GRACosway Weekly Wrap Up
24 March 2017
This week’s Newspoll indicates a 3 per cent rise in support for the Coalition from 45 to 48 per cent on a two-party preferred (2PP) basis, compared to Labor on 52 per cent; previous polling in February recorded a 10 per cent lead by Labor. Prime Minister Malcolm Turnbull has also gained further ground as preferred PM and continues to lead against Opposition Leader Bill Shorten, 43 to 29 per cent. The poll also reveals the Coalition’s primary vote has increased from 34 to 37 per cent over the previous three weeks, marking its strongest result since December 2016. Despite a less-than-favourable result at the recent Western Australian Election, One Nation has retained its 10 per cent primary vote.
The Social Services Legislation Amendment Bill 2017 has passed the Senate in the final sitting days ahead of the May Federal Budget, securing the $1.6 billion childcare package originally outlined in the Social Services Legislation Amendment (Omnibus and Child Care Reform) Bill 2017, and introducing a two-year freeze on the indexation of Family Tax Benefits (FTB). Social Services Minister Christian Porter said the passing of the Bill will achieve a $2.4 billion saving over the period to 2020-21. Opposition Leader Bill Shorten, however, criticised the FTB freeze as “a sledgehammer blow to Australian families”. See the media coverage here.
The Government secured support this week to amend Section 18C of the Racial Discrimination Act 1975 from independents David Leyonhjelm, Cory Bernardi and Derryn Hinch, and four One Nation senators, which will see the words “offend”, “insult” and “humiliate” replaced with “harass”. Despite increasing the numbers needed for reform, the changes will not pass the Senate without the support of the Nick Xenophon Team, who still oppose the suggested wording but will support “sensible changes” to processes surrounding complaints made under the legislation. See the media coverage here.
Chinese Premier Li Keqiang touched down in Australia this week where he will spend five days visiting Canberra and Sydney for an annual leaders meeting as part of the countries’ Comprehensive Strategic Partnership and is anticipated to conclude with bilateral agreements on security, energy and beef exports. Federal Trade Minister Steven Ciobo indicated the Government will announce new trade measures under the China-Australia Free Trade Agreement (ChAFTA), which originally entered into force in December 2015. Prime Minister Turnbull commented that “China contributes directly to our prosperity – supporting the jobs and growth agenda that is at the heart of my Government.” See the media coverage here.
While attending a US-led anti-terror coalition in Washington, Foreign Affairs Minister Julie Bishop extended her “deepest sympathies to the people of the United Kingdom” in the wake of the attack in London earlier this week. Minister Bishop confirmed that no Australian citizens have been identified as involved in the incident, and reiterated the Government’s commitment to security to ensure “our law enforcement and intelligence agencies and our authorities are placed as well as they can be to ensure Australians are safe”. See the media coverage here.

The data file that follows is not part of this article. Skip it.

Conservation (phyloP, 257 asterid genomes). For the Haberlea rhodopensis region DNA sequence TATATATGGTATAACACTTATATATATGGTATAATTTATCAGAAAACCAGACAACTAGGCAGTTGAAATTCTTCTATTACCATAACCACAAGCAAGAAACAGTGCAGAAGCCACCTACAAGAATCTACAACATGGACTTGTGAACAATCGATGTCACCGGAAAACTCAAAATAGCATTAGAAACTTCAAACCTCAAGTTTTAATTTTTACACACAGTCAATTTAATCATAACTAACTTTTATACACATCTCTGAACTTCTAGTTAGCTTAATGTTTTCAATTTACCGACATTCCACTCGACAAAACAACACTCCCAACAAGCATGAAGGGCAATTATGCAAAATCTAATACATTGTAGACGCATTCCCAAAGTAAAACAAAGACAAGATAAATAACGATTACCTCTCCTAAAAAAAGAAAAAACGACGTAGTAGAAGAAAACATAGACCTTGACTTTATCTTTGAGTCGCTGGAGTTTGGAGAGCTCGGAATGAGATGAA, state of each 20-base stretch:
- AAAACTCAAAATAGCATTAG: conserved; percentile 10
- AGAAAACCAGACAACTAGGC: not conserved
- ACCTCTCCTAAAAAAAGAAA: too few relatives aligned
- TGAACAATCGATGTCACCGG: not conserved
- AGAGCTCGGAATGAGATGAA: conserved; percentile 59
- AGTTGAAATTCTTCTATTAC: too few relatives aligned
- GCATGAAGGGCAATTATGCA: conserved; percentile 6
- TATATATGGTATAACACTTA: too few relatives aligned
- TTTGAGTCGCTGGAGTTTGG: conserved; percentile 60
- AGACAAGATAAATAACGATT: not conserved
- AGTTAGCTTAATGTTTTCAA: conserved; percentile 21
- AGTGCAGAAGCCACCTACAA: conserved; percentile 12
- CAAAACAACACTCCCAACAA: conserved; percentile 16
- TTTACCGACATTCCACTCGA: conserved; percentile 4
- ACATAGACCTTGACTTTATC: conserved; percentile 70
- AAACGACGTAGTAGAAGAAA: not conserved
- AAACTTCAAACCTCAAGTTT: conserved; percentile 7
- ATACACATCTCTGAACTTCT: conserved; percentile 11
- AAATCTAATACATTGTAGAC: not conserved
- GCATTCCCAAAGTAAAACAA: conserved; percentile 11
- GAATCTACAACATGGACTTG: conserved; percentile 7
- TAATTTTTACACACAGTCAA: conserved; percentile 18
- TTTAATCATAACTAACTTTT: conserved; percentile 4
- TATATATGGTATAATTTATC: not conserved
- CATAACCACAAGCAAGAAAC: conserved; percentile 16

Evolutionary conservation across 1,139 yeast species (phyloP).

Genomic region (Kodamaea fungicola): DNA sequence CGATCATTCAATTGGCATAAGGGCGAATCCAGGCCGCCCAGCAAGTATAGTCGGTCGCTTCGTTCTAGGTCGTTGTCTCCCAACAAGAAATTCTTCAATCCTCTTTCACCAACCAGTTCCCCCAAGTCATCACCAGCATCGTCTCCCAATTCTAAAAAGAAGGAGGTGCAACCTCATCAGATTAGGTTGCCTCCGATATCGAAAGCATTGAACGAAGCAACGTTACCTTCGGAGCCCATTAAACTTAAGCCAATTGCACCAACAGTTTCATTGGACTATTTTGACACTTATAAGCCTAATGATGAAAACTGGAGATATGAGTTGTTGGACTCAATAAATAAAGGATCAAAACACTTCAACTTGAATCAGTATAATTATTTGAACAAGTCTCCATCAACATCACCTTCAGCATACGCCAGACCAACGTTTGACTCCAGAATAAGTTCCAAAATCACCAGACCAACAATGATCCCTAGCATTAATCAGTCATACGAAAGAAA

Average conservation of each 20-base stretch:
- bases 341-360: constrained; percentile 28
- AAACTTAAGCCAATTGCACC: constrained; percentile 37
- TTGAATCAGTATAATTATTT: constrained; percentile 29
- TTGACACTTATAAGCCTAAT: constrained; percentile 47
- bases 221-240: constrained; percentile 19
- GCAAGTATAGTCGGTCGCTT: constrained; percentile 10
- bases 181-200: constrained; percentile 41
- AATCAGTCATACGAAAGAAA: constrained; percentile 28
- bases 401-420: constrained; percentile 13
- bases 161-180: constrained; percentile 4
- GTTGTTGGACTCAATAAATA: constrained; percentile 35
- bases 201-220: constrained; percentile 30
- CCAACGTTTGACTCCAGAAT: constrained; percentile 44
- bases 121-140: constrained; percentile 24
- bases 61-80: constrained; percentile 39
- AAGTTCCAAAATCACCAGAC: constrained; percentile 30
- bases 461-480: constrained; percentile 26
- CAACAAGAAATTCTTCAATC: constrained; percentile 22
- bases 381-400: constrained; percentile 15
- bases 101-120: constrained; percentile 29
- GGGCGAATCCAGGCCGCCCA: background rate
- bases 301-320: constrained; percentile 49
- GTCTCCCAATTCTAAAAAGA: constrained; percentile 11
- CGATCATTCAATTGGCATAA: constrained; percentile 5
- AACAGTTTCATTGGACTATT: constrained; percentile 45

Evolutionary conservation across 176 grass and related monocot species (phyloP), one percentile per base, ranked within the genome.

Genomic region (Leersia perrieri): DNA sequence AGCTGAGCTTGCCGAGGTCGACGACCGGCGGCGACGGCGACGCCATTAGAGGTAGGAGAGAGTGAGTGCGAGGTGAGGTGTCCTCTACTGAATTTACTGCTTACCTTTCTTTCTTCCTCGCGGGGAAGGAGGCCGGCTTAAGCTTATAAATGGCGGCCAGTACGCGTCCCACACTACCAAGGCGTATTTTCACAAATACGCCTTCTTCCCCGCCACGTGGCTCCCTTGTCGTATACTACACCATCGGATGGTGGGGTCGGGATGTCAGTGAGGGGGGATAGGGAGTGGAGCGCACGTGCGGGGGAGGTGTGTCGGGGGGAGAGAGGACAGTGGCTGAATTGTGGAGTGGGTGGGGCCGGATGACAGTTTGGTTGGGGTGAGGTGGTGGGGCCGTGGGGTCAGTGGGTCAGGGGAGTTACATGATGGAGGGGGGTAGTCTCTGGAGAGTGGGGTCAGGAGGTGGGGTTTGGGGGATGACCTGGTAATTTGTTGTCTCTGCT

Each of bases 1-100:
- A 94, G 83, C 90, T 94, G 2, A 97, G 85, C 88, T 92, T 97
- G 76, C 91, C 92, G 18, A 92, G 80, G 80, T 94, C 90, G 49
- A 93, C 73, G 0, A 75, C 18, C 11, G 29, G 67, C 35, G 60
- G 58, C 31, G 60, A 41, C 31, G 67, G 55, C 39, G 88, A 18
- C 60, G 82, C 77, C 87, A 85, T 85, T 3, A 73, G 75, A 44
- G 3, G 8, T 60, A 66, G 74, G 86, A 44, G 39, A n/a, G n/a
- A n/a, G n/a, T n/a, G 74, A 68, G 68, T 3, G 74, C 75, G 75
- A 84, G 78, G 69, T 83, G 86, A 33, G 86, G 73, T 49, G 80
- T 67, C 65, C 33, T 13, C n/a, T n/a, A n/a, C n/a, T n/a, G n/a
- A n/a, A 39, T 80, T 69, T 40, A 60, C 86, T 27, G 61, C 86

Minister for Employment Michaelia Cash has announced three new appointments to the Fair Work Commission (FWC) who will “bring comprehensive expertise and valuable skills” to the tribunal. Peter Anderson of the Australian Chamber of Commerce and Industry, and Corrs Chambers Westgarth partner Alan Colman have been appointed deputy presidents, with Sarah McKinnon of the National Farmers’ Federation to fill the role of Commissioner. See the media coverage here.
UK Prime Minister Theresa May will invoke Article 50 of the Lisbon Treaty to trigger Brexit on Wednesday 29 March, which will begin two years of negotiations with the European Union. Ms May indicated that securing a robust free-trade agreement is a priority for the British Government, along with securing collaboration on international security concerns. See the media coverage here.
The new Western Australian Labor Government has called on the Prime Minister to honour a commitment made last year regarding introduction of a ‘floor’ in national GST distribution. Prior to the election, Mr Turnbull indicated reform was not possible until the State’s GST share had increased to 70 per cent of its per capita allocation from the present level of 30 per cent. According to Mr Turnbull, new Labor Premier Mark McGowan must “get his own party onside” to convince other state leaders of the need for change. Newly-appointed State Treasurer Ben Wyatt placed the onus back on Mr Turnbull, however, indicating that “ultimately the Prime Minister needs to understand he is…responsible for delivering on the commitment he made to WA over six months ago”. See the media coverage here.
Former Prime Minister Julia Gillard has been appointed the new Chair of beyondblue to replace former Victorian Premier Jeff Kennett, effective 1 July. Ms Gillard has served on the not-for-profit organisation’s board since 2014, and has a “lifetime passion” for mental health advocacy. See the media coverage here.
Victorian MP Steve Herbert has announced his retirement from politics following the expenses scandal over recent months, which prompted his decision to quit the Cabinet. In a statement to the Legislative Council, Mr Herbert said he “no longer [has] 100 per cent to give”. His retirement will not trigger a byelection as Labor will replace the upper house seat through a casual vacancy. See the media coverage here.
The Federal, NSW, SA and ACT parliaments sit next week.
The GRACosway Sydney office will be in new premises as of Monday 27 March, located at Level 21, 6 O’Connell Street, Sydney. All other contact details remain unchanged.